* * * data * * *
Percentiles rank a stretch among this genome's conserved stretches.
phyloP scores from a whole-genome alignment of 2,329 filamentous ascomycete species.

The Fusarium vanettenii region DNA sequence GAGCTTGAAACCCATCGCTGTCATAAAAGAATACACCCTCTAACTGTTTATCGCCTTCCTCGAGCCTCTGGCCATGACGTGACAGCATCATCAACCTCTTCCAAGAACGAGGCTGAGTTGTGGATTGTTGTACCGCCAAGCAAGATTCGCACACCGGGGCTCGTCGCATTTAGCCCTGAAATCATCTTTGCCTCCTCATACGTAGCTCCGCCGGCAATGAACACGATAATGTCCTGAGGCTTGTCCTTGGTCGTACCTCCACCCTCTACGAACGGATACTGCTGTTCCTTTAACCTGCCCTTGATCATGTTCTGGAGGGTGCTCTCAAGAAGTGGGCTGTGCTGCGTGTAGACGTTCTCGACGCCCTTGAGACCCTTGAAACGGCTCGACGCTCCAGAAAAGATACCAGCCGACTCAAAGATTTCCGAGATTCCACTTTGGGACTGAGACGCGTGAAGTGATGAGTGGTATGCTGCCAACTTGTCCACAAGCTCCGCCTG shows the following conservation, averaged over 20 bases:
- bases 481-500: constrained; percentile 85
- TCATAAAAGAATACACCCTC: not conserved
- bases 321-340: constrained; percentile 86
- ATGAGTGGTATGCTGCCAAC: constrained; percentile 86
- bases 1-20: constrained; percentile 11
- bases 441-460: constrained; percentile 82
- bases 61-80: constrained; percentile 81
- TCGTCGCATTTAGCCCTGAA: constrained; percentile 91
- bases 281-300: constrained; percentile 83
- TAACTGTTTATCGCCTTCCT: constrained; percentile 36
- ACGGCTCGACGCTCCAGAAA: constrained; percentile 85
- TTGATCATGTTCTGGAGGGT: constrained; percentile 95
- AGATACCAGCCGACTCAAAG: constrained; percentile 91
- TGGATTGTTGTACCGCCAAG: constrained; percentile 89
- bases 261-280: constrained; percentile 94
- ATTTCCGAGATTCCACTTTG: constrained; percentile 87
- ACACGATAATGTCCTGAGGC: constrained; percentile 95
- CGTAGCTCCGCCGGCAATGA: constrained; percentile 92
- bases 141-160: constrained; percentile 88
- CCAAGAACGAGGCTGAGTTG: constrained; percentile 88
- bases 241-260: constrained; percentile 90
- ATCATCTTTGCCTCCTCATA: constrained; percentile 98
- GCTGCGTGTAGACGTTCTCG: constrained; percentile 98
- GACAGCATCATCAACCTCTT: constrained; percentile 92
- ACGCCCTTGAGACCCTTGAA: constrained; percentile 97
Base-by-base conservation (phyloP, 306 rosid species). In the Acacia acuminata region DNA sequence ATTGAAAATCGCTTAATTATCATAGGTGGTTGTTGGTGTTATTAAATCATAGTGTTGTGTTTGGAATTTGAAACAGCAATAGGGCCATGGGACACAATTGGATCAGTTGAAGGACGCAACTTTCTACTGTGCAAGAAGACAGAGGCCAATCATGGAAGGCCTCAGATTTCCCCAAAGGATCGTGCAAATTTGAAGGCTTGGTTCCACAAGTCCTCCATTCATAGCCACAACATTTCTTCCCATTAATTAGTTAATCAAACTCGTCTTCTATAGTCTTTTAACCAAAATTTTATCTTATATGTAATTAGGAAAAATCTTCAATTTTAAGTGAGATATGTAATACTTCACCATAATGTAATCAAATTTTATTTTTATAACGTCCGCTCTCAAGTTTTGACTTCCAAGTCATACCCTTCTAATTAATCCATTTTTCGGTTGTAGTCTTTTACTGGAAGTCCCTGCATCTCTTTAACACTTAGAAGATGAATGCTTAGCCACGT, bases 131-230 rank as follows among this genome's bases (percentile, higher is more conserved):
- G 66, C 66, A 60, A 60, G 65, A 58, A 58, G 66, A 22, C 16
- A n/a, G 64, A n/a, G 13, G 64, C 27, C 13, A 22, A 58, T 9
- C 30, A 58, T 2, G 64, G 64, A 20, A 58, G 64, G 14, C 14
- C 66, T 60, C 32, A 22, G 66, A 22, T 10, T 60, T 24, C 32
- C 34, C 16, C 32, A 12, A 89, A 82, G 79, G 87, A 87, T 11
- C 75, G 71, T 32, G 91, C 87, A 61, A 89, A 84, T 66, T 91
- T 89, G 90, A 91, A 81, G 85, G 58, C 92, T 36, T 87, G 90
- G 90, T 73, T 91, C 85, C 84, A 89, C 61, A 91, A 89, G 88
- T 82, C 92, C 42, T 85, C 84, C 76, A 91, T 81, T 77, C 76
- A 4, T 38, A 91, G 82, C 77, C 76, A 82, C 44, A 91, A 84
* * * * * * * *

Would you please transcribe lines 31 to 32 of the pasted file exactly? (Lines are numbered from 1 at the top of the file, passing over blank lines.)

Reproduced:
- A n/a, G 64, A n/a, G 13, G 64, C 27, C 13, A 22, A 58, T 9
- C 30, A 58, T 2, G 64, G 64, A 20, A 58, G 64, G 14, C 14